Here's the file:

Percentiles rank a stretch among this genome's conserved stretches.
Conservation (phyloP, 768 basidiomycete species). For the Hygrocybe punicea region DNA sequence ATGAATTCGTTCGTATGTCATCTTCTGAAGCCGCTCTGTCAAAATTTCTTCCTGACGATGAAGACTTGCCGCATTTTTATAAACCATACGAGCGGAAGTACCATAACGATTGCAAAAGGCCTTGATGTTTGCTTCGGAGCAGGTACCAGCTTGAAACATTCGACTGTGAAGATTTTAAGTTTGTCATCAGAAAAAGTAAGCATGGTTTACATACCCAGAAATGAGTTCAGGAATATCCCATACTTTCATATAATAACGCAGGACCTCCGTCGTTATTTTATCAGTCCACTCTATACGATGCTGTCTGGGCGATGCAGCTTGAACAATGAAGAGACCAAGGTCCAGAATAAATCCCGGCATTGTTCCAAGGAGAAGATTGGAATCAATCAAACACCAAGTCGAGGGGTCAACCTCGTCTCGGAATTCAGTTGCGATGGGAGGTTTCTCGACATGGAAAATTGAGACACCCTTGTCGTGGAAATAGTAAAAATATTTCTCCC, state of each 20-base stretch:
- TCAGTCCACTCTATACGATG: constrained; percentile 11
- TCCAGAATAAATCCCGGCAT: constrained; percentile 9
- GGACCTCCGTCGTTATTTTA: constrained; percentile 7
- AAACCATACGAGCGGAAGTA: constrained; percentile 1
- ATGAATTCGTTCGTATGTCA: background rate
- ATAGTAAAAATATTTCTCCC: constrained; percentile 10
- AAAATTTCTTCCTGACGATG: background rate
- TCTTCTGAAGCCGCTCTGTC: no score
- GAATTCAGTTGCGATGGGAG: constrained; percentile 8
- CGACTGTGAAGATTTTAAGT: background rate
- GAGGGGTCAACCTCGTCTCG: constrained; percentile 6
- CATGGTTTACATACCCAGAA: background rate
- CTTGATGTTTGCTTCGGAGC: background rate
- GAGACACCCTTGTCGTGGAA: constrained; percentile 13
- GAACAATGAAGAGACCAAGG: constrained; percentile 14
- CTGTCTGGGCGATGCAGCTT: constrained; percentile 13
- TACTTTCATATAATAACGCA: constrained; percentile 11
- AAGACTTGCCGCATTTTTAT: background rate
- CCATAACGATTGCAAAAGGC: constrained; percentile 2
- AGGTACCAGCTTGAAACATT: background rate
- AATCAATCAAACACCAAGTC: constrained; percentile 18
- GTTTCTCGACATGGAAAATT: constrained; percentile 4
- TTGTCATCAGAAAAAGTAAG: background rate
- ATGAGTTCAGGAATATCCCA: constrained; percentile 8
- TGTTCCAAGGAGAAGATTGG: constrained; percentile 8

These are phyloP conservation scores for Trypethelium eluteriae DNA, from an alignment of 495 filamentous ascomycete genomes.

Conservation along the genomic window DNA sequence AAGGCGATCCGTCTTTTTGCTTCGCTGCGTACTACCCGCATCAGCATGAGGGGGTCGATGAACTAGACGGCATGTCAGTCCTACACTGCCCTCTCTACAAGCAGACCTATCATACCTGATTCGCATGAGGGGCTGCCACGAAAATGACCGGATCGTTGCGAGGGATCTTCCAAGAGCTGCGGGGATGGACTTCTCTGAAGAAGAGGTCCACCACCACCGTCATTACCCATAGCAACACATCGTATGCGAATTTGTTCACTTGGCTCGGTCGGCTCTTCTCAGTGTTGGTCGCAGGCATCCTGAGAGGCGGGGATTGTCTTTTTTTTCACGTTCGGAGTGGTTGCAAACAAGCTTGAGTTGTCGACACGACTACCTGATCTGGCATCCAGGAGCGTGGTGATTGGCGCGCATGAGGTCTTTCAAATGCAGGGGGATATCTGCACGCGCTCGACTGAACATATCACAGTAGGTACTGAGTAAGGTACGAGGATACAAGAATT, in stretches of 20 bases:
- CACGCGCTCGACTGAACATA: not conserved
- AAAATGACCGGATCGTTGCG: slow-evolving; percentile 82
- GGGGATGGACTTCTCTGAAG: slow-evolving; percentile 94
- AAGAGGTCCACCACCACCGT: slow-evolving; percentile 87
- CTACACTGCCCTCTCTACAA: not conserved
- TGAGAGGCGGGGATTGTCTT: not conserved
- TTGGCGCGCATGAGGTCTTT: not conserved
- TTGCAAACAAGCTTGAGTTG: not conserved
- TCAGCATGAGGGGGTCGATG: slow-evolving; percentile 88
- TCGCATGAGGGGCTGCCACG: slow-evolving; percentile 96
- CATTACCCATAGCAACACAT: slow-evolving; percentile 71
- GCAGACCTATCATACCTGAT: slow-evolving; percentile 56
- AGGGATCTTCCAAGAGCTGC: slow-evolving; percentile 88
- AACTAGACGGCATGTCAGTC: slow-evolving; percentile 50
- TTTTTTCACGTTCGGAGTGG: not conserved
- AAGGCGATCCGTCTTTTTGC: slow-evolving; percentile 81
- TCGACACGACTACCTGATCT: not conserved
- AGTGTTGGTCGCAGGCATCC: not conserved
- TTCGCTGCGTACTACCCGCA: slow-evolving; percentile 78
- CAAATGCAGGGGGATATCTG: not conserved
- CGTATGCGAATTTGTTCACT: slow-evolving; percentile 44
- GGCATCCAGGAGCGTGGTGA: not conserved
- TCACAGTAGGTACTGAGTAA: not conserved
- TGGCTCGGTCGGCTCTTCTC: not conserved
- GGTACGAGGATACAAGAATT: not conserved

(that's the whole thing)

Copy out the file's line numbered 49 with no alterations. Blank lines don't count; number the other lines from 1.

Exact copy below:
- CAAATGCAGGGGGATATCTG: not conserved